Mitsotakis' comments follow an emergency EU summit earlier this week in which a plan was agreed that could see Turkey take back migrants arriving in Greece. In return, the EU would have to accept Syrian refugees directly from a Turkish refugee camp.
The idea of the proposal is to reduce the incentives for refugees and migrants to cross the Turkey/EU border or sea to enter the European bloc.
Read MoreFears EU is self-destructing on migrant crisis
Thousands of migrants continue to arrive in Europe every week with the majority fleeing civil war in Syria, although many are coming from impoverished countries in Africa and other parts of the Middle East and are seen as economic migrants rather than asylum seekers.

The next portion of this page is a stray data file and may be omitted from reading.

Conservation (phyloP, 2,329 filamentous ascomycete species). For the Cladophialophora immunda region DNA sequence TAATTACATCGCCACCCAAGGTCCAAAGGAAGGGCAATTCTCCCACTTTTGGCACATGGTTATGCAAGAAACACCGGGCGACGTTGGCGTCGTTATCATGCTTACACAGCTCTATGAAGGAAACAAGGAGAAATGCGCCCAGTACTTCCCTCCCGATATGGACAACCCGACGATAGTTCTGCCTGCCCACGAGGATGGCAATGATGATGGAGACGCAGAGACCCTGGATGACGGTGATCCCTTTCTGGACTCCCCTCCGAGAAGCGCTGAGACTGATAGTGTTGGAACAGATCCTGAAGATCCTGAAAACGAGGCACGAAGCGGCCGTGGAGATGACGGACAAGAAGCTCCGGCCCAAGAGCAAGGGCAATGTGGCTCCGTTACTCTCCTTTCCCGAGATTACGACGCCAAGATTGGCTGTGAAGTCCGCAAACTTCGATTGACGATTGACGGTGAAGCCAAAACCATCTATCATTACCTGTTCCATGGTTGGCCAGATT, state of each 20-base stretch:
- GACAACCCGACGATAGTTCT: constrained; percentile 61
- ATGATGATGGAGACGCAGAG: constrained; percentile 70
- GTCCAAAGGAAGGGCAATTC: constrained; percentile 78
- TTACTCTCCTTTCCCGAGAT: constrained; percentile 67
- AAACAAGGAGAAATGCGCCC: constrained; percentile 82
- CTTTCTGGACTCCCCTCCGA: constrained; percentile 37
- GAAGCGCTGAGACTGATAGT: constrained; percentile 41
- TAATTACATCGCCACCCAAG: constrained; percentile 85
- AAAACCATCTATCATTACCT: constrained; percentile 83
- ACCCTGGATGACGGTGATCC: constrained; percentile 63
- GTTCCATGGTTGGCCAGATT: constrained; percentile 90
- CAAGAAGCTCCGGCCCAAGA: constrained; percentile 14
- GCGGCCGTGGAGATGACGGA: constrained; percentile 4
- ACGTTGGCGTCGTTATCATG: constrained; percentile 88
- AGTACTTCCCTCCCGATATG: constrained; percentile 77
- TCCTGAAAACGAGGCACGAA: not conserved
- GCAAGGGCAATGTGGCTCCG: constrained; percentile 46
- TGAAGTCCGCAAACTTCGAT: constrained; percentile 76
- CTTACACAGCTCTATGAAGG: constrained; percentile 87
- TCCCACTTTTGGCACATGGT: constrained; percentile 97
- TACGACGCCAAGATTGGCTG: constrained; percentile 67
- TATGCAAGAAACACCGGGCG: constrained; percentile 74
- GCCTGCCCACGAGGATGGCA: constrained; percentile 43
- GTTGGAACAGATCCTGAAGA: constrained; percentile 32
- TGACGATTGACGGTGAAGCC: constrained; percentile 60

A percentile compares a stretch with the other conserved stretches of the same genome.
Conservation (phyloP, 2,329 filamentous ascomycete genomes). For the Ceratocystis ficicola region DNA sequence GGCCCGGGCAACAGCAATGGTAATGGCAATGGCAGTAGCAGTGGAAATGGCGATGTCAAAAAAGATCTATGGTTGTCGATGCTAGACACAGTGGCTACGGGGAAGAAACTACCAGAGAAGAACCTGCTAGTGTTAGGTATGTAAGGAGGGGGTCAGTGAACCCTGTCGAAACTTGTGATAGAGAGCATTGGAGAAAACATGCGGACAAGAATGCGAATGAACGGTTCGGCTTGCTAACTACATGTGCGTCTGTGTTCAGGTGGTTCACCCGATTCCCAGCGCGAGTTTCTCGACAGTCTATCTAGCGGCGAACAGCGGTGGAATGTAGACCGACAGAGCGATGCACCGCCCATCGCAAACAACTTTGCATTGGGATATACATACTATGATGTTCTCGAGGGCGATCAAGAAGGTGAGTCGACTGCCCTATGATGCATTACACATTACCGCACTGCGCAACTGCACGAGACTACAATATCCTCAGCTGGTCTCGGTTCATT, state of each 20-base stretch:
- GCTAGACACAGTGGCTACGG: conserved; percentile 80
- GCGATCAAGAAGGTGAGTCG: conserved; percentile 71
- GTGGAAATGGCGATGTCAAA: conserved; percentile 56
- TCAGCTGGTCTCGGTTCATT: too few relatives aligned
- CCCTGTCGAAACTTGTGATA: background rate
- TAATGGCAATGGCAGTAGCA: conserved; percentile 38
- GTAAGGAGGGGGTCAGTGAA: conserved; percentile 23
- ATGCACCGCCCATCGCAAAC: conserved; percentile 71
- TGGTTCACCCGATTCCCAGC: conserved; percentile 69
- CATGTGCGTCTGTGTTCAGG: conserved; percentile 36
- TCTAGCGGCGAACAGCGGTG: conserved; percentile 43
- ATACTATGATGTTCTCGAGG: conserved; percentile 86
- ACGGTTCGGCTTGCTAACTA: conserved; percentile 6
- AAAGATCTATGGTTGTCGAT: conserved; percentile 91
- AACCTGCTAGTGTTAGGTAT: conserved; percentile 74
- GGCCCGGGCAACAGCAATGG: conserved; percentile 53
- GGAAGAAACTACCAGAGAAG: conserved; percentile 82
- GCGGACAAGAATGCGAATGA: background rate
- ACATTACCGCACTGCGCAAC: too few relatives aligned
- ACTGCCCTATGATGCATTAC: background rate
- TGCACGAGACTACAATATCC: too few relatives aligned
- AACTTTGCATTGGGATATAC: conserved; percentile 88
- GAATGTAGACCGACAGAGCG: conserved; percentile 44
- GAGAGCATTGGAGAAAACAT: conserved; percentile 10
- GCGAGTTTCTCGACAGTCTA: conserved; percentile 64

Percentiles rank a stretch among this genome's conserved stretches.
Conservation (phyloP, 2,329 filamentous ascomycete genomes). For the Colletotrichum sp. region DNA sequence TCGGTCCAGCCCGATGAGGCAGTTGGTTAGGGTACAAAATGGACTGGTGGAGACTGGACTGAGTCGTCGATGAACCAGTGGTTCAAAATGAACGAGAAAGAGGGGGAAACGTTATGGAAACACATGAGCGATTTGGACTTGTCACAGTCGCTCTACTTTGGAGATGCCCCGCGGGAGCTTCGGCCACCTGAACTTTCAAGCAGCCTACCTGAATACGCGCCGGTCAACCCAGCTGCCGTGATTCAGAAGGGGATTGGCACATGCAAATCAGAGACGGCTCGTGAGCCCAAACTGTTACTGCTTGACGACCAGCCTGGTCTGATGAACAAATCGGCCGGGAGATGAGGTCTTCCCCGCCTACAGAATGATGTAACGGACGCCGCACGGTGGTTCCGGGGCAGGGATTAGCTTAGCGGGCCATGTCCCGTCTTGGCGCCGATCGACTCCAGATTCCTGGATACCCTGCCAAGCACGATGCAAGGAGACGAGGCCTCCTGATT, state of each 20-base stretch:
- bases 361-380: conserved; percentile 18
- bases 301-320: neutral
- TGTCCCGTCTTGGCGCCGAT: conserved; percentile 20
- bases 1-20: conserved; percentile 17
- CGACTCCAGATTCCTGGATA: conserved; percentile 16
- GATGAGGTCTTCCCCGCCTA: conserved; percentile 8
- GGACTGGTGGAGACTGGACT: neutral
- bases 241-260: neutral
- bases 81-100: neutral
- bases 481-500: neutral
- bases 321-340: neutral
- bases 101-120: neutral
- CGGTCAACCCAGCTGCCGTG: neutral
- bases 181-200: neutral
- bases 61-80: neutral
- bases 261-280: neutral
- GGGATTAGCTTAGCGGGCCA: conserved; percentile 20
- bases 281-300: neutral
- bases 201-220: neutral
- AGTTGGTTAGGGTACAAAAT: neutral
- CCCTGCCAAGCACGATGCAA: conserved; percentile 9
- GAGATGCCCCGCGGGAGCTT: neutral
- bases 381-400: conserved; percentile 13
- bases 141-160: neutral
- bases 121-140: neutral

While many are travelling by land via Turkey, thousands are arriving by sea (also travelling from Turkish shores), mainly in southern Europe.
Greece, a country already dealing with recession, the onerous terms of a third international bailout, spending cuts and having to make unpopular reforms is struggling with the amount of people arriving. The UN estimated that more than a million migrants arrived in Europe in 2015.
He said while it was clear that the EU needed to engage Turkey to find a "long-term, viable and sustainable solution as there is no permanent solution to the problem with Turkey" there were still a "lot of loose ends, a lot of details to be ironed out and there is still room for some active diplomacy between now and the next summit."
Mitsotakis said he hoped the summit proposals would send a clear message that there was "no room" in Europe for economic migrants, and that the region could "barely cope with asylum seekers."
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